The Coolpix S6 can connect to any
computer (Windows XP Pro or Home Edition with SS6 or SP2, Mac OS X 10.3 or later) with
Nikon's PictureProject software that has builtin 802.11b or 802.11g WiFi or is hooked up
to a standard WiFi access point or router .
The included Wireless Camera Setup Utility makes it quick and easy to configure the
camera to "talk" to your WiFi enabled computer or network. You connect the camera to
your computer with its USB cable, run the Setup program, follow the onscreen prompts
and a few minutes later it's done.
I was amazed how simple it was to get the S6
configured to my D-Link DI-624M router considering I had it setup for maximum wireless
security with 128-bit WEP encryption enabled. The setup utility prompts you for all
the wireless info that you can easily enter if you have your router's setup screens
displayed in your browser - I just cut-n-pasted the 26 digit hexadecimal key which
ensured that I got it all entered correctly.
The WiFi novice does not need to know much to get it all going and it works in
Ad-hoc mode (connect to a computer with builtin WiFi) or Infrastructure mode
(connect to WiFi LAN access point or router). Most notebook computers have WiFi
builtin and WiFi routers for home or business users are incredibly cheap these days.
You setup a Profile for each wireless computer or printer that you wish to access, for
most people this will only be one but you just as easily configure profiles for your home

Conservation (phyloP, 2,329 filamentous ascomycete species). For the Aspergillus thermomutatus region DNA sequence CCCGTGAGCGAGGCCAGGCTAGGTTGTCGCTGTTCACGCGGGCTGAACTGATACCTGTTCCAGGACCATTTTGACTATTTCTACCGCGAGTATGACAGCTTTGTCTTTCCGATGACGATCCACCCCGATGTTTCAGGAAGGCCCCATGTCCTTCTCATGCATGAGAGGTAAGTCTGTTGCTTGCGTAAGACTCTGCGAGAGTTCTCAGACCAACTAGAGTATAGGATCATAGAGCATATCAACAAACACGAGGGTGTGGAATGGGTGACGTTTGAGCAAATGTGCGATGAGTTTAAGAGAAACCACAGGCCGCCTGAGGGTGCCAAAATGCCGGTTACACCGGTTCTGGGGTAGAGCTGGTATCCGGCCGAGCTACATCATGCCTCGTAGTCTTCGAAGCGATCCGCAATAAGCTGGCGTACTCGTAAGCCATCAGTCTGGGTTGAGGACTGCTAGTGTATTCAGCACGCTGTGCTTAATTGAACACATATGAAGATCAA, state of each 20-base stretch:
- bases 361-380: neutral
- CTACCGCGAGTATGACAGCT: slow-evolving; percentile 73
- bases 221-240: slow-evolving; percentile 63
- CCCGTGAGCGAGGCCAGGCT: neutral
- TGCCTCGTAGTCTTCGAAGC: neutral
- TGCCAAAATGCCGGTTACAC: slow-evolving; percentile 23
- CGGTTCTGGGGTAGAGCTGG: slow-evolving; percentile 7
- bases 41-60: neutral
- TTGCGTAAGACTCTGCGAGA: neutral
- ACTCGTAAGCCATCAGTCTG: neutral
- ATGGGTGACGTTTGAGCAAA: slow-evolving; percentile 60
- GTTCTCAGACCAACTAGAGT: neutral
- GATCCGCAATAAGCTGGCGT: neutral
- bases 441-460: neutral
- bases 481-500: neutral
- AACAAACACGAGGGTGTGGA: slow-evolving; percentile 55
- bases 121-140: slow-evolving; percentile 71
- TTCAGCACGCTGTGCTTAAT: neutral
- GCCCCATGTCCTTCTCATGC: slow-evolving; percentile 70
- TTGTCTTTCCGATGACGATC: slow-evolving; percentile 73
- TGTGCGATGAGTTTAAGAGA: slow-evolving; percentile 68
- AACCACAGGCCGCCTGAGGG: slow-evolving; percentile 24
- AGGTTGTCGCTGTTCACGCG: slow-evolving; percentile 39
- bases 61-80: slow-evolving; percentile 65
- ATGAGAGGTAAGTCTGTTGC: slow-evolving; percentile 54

as well as your business or your friend's house or whatever. Using the optional Nikon
PD-10 wireless print adapter (about US$40) you can print wirelessly to any PictBridge
enabled photo printer.
Rotate the virtual Mode Dial to the Wireless position.
Select a pre-configured Profile.
And select the wireless mode desired.
When the S6 is connected to your computer or network router, the blue indicator light
on the side is illuminated. It blinks when the camera is searching for the profiled
device, lights steadily when connected and is off when not connected. To save battery
power the camera may switch to blinking status if no data is transferred within a set
Pictures are transmitted to your computer. Like a cellphone you'll see a
signal strength meter in the upper left of the screen - more bars is better.
When all the pictures have been transferred the camera disconnects to save power.
Pictures transferred from the camera to your computer are automatically stored in your
My Pictures folder (WinXP) or Picture folder (Mac) and if PictureProject is installed,
it is launched and displays the transferred images.
Visitors of Steves can visit the stores below for real-time pricing and availability. You can also find hot, soon to expire online offers on a variety of cameras and accessories at our very own Camera Deals page.
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